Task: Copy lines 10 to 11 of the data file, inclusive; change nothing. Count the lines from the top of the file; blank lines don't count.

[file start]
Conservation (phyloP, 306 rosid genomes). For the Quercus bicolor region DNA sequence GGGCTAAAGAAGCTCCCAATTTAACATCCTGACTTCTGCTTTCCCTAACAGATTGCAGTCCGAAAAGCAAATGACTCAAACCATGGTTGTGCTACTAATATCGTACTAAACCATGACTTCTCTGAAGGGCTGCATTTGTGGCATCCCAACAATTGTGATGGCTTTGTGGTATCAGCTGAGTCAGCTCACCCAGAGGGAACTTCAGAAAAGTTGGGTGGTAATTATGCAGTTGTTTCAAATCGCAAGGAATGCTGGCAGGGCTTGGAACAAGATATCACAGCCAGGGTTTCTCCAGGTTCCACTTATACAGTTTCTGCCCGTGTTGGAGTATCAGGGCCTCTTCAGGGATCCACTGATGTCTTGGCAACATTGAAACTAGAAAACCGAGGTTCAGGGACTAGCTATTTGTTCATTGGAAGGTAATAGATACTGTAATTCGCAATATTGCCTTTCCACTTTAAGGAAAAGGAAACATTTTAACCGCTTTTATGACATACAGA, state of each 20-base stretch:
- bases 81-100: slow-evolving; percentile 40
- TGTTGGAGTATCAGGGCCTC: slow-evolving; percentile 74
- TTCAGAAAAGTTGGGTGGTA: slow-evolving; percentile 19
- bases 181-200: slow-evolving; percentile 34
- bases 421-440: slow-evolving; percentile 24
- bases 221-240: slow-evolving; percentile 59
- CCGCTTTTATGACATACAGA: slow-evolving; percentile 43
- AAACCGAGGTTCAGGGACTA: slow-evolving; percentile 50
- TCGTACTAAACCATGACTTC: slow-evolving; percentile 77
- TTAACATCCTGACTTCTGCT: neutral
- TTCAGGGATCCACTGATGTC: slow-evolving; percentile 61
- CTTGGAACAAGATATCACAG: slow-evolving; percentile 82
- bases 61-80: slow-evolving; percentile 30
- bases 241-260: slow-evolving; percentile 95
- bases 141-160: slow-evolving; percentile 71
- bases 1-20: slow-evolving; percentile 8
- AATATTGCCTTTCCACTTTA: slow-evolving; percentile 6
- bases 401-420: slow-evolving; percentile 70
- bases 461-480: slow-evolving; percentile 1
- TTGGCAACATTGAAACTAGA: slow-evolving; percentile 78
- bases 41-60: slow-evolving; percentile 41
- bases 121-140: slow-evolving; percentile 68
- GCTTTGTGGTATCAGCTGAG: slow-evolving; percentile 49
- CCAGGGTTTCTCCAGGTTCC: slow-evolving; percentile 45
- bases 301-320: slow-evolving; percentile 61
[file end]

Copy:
- TCGTACTAAACCATGACTTC: slow-evolving; percentile 77
- TTAACATCCTGACTTCTGCT: neutral